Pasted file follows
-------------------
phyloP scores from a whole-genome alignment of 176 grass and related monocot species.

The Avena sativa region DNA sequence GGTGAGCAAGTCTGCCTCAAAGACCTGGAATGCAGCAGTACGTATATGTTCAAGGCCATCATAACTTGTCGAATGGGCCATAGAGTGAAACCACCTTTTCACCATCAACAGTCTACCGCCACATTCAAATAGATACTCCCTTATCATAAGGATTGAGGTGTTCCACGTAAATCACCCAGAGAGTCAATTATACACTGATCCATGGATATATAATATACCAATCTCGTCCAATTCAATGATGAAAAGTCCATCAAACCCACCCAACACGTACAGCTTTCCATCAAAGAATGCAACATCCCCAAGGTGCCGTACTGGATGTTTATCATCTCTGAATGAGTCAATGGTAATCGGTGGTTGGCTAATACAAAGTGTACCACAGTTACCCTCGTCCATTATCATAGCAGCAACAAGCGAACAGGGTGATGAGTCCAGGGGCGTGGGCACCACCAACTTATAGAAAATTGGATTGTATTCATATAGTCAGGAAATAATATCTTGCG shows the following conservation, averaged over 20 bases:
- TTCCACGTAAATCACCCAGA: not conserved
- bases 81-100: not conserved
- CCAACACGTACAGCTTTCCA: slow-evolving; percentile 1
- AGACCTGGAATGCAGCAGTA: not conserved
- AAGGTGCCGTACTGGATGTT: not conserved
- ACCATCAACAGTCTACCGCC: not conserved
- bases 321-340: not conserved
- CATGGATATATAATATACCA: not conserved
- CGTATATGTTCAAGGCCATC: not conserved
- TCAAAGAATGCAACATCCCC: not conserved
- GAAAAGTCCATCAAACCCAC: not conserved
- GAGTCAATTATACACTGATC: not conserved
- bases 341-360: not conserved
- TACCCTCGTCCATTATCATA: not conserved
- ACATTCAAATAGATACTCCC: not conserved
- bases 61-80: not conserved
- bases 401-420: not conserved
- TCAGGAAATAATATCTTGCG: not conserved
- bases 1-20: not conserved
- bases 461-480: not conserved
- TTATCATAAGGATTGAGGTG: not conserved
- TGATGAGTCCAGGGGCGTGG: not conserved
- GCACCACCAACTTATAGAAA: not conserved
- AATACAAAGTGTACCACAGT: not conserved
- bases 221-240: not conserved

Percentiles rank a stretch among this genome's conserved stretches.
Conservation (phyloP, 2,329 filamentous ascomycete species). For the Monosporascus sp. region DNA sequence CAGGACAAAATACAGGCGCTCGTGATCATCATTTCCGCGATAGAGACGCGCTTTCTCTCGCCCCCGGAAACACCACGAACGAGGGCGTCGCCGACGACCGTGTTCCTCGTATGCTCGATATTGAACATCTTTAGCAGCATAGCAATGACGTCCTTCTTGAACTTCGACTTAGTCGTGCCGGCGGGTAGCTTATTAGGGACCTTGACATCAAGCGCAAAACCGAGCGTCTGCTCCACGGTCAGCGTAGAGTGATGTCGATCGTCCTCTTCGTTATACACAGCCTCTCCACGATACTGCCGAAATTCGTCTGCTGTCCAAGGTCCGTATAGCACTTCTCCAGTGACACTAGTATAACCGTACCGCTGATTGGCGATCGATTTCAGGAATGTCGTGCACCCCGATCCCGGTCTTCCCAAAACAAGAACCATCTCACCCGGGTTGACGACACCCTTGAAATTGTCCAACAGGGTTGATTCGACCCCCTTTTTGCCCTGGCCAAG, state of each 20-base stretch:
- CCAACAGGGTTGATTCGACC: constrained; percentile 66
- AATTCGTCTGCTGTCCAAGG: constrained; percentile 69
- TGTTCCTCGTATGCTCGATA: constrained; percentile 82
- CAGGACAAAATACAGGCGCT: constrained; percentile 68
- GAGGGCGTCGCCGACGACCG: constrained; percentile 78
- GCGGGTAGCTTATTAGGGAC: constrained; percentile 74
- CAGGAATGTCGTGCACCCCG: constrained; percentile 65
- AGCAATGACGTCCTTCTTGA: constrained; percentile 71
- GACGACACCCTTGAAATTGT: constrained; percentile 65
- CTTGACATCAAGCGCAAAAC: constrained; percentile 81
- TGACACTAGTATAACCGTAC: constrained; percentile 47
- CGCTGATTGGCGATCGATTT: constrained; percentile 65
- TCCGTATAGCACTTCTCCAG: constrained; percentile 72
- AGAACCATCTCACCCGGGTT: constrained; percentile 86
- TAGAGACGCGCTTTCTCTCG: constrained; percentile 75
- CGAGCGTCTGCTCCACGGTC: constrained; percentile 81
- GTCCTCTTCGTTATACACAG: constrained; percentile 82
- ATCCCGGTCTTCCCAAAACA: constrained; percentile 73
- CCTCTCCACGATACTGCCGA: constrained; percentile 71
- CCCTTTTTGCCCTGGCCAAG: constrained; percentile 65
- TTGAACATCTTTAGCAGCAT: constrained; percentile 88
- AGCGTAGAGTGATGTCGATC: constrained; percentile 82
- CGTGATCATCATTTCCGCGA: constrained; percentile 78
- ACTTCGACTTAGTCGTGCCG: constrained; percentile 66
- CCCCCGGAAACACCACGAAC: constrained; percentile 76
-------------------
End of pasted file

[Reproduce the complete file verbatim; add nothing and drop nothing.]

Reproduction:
phyloP scores from a whole-genome alignment of 176 grass and related monocot species.

The Avena sativa region DNA sequence GGTGAGCAAGTCTGCCTCAAAGACCTGGAATGCAGCAGTACGTATATGTTCAAGGCCATCATAACTTGTCGAATGGGCCATAGAGTGAAACCACCTTTTCACCATCAACAGTCTACCGCCACATTCAAATAGATACTCCCTTATCATAAGGATTGAGGTGTTCCACGTAAATCACCCAGAGAGTCAATTATACACTGATCCATGGATATATAATATACCAATCTCGTCCAATTCAATGATGAAAAGTCCATCAAACCCACCCAACACGTACAGCTTTCCATCAAAGAATGCAACATCCCCAAGGTGCCGTACTGGATGTTTATCATCTCTGAATGAGTCAATGGTAATCGGTGGTTGGCTAATACAAAGTGTACCACAGTTACCCTCGTCCATTATCATAGCAGCAACAAGCGAACAGGGTGATGAGTCCAGGGGCGTGGGCACCACCAACTTATAGAAAATTGGATTGTATTCATATAGTCAGGAAATAATATCTTGCG shows the following conservation, averaged over 20 bases:
- TTCCACGTAAATCACCCAGA: not conserved
- bases 81-100: not conserved
- CCAACACGTACAGCTTTCCA: slow-evolving; percentile 1
- AGACCTGGAATGCAGCAGTA: not conserved
- AAGGTGCCGTACTGGATGTT: not conserved
- ACCATCAACAGTCTACCGCC: not conserved
- bases 321-340: not conserved
- CATGGATATATAATATACCA: not conserved
- CGTATATGTTCAAGGCCATC: not conserved
- TCAAAGAATGCAACATCCCC: not conserved
- GAAAAGTCCATCAAACCCAC: not conserved
- GAGTCAATTATACACTGATC: not conserved
- bases 341-360: not conserved
- TACCCTCGTCCATTATCATA: not conserved
- ACATTCAAATAGATACTCCC: not conserved
- bases 61-80: not conserved
- bases 401-420: not conserved
- TCAGGAAATAATATCTTGCG: not conserved
- bases 1-20: not conserved
- bases 461-480: not conserved
- TTATCATAAGGATTGAGGTG: not conserved
- TGATGAGTCCAGGGGCGTGG: not conserved
- GCACCACCAACTTATAGAAA: not conserved
- AATACAAAGTGTACCACAGT: not conserved
- bases 221-240: not conserved

Percentiles rank a stretch among this genome's conserved stretches.
Conservation (phyloP, 2,329 filamentous ascomycete species). For the Monosporascus sp. region DNA sequence CAGGACAAAATACAGGCGCTCGTGATCATCATTTCCGCGATAGAGACGCGCTTTCTCTCGCCCCCGGAAACACCACGAACGAGGGCGTCGCCGACGACCGTGTTCCTCGTATGCTCGATATTGAACATCTTTAGCAGCATAGCAATGACGTCCTTCTTGAACTTCGACTTAGTCGTGCCGGCGGGTAGCTTATTAGGGACCTTGACATCAAGCGCAAAACCGAGCGTCTGCTCCACGGTCAGCGTAGAGTGATGTCGATCGTCCTCTTCGTTATACACAGCCTCTCCACGATACTGCCGAAATTCGTCTGCTGTCCAAGGTCCGTATAGCACTTCTCCAGTGACACTAGTATAACCGTACCGCTGATTGGCGATCGATTTCAGGAATGTCGTGCACCCCGATCCCGGTCTTCCCAAAACAAGAACCATCTCACCCGGGTTGACGACACCCTTGAAATTGTCCAACAGGGTTGATTCGACCCCCTTTTTGCCCTGGCCAAG, state of each 20-base stretch:
- CCAACAGGGTTGATTCGACC: constrained; percentile 66
- AATTCGTCTGCTGTCCAAGG: constrained; percentile 69
- TGTTCCTCGTATGCTCGATA: constrained; percentile 82
- CAGGACAAAATACAGGCGCT: constrained; percentile 68
- GAGGGCGTCGCCGACGACCG: constrained; percentile 78
- GCGGGTAGCTTATTAGGGAC: constrained; percentile 74
- CAGGAATGTCGTGCACCCCG: constrained; percentile 65
- AGCAATGACGTCCTTCTTGA: constrained; percentile 71
- GACGACACCCTTGAAATTGT: constrained; percentile 65
- CTTGACATCAAGCGCAAAAC: constrained; percentile 81
- TGACACTAGTATAACCGTAC: constrained; percentile 47
- CGCTGATTGGCGATCGATTT: constrained; percentile 65
- TCCGTATAGCACTTCTCCAG: constrained; percentile 72
- AGAACCATCTCACCCGGGTT: constrained; percentile 86
- TAGAGACGCGCTTTCTCTCG: constrained; percentile 75
- CGAGCGTCTGCTCCACGGTC: constrained; percentile 81
- GTCCTCTTCGTTATACACAG: constrained; percentile 82
- ATCCCGGTCTTCCCAAAACA: constrained; percentile 73
- CCTCTCCACGATACTGCCGA: constrained; percentile 71
- CCCTTTTTGCCCTGGCCAAG: constrained; percentile 65
- TTGAACATCTTTAGCAGCAT: constrained; percentile 88
- AGCGTAGAGTGATGTCGATC: constrained; percentile 82
- CGTGATCATCATTTCCGCGA: constrained; percentile 78
- ACTTCGACTTAGTCGTGCCG: constrained; percentile 66
- CCCCCGGAAACACCACGAAC: constrained; percentile 76